Written by: Senator Dennis Glen Patterson
It was with a growing sense of perplexity that I read Heather Exner-Pirot’s commentary on the Senate Arctic committee’s June report on Canada’s North.
Her critique of the report — that it “makes the federal government the be-all and end-all solution to all the problems” — suggests that she hasn’t read beyond the summary of recommendations.
Her comments ignore the context provided in the body of the report.
The purpose of the committee’s study was to advance recommendations to the federal government as it prepares a new policy framework for the North. (It is worth noting that, as a Senate committee, we can only provide recommendations to the federal government.) Consequently, the federal government is the main target of our report.
However, we had no desire to sit in an Ottawa committee room to pursue this goal. It was absolutely essential to every member of the committee to hear from northern residents directly.
That’s why we spent time in Kuujjuaq, Iqaluit, Baker Lake, Cambridge Bay, Yellowknife, Inuvik and Whitehorse. We wanted to bring our committee to the citizens of these communities so we could give their voices a strong presence in Ottawa.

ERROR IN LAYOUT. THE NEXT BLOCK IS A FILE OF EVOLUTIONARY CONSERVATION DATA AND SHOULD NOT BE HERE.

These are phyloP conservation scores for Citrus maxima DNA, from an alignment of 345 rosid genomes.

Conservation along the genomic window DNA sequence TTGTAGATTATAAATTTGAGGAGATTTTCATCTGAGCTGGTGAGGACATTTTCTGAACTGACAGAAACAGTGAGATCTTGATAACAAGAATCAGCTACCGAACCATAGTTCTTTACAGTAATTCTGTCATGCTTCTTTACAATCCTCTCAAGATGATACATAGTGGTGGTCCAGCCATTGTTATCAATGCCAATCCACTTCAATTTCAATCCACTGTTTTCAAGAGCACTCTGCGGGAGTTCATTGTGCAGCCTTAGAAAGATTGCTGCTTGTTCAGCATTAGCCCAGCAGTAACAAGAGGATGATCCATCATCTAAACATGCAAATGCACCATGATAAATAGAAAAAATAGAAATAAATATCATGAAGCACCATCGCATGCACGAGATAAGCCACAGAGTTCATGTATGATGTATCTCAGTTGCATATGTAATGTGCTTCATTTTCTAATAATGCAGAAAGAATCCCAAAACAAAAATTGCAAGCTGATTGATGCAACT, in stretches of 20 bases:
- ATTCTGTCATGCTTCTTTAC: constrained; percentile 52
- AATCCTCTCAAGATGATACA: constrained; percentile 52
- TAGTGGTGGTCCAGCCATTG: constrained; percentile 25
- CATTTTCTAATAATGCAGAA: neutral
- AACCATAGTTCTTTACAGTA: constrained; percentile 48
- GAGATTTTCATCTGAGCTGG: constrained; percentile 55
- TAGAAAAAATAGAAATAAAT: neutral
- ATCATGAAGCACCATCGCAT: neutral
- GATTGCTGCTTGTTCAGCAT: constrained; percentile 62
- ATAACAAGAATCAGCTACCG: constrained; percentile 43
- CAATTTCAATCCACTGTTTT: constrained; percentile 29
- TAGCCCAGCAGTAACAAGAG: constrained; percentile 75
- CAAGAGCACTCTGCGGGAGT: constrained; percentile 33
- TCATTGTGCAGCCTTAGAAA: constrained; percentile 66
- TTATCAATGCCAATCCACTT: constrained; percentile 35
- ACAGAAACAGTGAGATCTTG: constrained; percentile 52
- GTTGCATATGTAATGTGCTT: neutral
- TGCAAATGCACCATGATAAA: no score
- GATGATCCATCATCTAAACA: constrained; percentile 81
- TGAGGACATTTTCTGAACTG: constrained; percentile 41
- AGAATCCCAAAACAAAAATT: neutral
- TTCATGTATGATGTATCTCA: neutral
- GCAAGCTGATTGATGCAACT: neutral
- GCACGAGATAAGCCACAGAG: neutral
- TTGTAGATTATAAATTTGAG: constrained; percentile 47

The product of that work — which also included extensive testimony from public servants, politicians and academics with years of experience studying the North — was our report, Northern Lights: A wake-up call for the future of Canada.
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This report, in other words, reflects the expertise and experience of those who have spent their lives living in, studying and serving the North. As we noted early on in the report, we agreed with witnesses who emphasized that the new federal framework must be driven in the North, by the North and for the North.
Indeed, to quote the report directly, we viewed the new framework as an opportunity “to move away from the one-size-fits-all approach to federal policy development” (page 21, emphasis added).
Our second recommendation addresses devolution. We believe the federal government ought to empower northern governments to assume roles in delivering federal programs to residents and to devolve federal programs and services to local, territorial and Indigenous governments (pages 21, 77 and elsewhere).
We made this recommendation precisely because northern residents want to move away from the long established colonial approach where the federal government is the be-all and end-all of Arctic governance.
Nunavut, for example, is expected to have a devolution agreement in place by 2023, which should make the territory even more independent of the federal government (page 19).
The evidence suggests this is a good thing. Yukon has benefited economically and politically since it concluded its own devolution agreement with the federal government in 2003; ever since, its GDP growth has exceeded that of some other regions in Canada (page 21).
Nevertheless, as a territory, Yukon lacks full provincial powers so it cannot use the financial tools available to provinces to raise money for large-scale investments.